Joseph Brean | December 7, 2016
A huge thunderstorm strikes Las Vegas in
2015. The reason for the expected heavier rainfalls is simple physics:
warm air can hold more moisture than cold air.
Ethan Miller/Getty Images/File
In a research paper that reads like it was written by a horseman of
the apocalypse, U.S. climate scientists are predicting more frequent
extreme rainfalls, the kind of downpours that cause flooding, landslides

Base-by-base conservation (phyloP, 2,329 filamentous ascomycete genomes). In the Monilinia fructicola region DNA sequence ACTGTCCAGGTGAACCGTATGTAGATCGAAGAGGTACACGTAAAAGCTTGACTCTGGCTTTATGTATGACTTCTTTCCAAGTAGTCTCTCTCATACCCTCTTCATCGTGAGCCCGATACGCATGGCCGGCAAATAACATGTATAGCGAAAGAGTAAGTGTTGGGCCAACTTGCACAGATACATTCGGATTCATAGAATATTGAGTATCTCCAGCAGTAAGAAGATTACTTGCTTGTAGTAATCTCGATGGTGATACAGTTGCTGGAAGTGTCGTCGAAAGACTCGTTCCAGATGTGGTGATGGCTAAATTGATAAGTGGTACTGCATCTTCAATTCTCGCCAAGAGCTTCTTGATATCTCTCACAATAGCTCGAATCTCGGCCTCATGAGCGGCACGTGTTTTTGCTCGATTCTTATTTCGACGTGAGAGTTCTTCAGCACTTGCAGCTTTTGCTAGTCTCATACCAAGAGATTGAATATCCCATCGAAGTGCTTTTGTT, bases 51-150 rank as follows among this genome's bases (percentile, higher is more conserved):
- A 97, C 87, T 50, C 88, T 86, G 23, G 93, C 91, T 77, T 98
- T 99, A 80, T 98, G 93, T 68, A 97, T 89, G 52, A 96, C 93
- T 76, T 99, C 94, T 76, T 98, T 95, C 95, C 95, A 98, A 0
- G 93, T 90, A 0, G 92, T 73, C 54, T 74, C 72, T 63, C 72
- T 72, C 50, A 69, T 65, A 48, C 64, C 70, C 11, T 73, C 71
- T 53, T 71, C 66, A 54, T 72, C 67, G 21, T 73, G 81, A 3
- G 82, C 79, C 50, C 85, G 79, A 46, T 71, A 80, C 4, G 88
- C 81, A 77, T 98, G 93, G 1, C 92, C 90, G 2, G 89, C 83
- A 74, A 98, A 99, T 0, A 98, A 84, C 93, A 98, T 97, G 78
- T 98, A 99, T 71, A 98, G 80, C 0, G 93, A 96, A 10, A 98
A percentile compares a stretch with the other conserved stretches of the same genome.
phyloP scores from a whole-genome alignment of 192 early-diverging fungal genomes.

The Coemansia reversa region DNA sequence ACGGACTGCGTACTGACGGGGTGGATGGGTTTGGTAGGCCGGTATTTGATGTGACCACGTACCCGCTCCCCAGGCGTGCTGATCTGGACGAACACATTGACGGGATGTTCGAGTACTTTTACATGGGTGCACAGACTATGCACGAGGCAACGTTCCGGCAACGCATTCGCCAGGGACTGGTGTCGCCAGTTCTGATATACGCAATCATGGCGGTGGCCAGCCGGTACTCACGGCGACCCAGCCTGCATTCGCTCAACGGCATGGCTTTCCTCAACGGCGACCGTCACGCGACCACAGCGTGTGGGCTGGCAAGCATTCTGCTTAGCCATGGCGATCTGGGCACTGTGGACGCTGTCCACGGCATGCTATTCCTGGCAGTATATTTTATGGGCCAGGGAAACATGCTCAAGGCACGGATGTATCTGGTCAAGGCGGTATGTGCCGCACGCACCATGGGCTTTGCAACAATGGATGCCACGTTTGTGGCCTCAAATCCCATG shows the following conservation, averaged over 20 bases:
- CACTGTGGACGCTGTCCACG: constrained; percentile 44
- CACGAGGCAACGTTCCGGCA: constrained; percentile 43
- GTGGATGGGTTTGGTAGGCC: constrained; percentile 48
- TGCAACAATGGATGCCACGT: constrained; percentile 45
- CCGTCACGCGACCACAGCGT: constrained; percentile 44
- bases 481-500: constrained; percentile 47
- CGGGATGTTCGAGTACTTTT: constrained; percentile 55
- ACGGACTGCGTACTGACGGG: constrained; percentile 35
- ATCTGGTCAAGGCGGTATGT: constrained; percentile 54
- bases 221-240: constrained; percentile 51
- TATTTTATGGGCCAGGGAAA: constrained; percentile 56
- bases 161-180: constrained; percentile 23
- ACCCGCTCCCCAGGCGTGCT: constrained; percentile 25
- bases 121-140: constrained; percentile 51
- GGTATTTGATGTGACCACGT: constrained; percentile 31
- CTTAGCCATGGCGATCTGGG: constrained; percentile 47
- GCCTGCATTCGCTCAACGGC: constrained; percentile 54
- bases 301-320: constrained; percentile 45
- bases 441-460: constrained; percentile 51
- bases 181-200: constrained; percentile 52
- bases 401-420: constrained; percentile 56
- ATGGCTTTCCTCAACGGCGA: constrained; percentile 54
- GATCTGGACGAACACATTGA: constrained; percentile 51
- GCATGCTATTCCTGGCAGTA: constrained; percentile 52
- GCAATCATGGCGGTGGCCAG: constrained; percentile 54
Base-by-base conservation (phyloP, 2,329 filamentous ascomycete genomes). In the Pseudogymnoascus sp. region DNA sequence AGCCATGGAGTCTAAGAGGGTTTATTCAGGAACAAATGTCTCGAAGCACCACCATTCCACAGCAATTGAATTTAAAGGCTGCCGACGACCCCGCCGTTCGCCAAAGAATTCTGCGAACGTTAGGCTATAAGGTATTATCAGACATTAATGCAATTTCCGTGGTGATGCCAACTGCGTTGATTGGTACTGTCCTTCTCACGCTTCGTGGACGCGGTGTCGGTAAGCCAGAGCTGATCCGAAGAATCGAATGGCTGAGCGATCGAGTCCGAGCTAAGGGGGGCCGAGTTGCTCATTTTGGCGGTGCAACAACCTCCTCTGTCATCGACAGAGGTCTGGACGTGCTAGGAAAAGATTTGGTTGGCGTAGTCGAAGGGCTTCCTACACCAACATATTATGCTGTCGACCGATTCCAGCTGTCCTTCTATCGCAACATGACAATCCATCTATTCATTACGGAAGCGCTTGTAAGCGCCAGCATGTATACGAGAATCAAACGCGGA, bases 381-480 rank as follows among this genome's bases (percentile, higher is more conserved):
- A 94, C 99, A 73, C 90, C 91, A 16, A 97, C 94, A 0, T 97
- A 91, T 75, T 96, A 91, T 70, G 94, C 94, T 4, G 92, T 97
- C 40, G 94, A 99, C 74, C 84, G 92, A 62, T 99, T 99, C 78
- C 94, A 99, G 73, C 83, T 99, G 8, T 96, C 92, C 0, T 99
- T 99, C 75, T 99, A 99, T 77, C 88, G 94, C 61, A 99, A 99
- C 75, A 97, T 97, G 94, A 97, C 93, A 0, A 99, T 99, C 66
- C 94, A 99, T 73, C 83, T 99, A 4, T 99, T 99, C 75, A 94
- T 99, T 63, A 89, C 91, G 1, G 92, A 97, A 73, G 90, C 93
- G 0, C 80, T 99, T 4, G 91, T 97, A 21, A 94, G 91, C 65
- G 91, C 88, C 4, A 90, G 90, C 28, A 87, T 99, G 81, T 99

and massive infrastructure damage, especially in cities where paved
ground cannot absorb water.
The same goes for snowstorms and ice storms, according to the team
from the National Center for Atmospheric Research, which also found the
expected frequency of these “extreme precipitation events” increases
five-fold in large parts of Canada and the western United States in the
coldest winter months. The effect is dramatically lessened south of the
30th parallel, which runs through Houston, Texas...http://news.nationalpost.com/news/canada/be-prepared-for-more-extreme-rainfalls-think-biblical-floods-u-s-climate-scientists-warn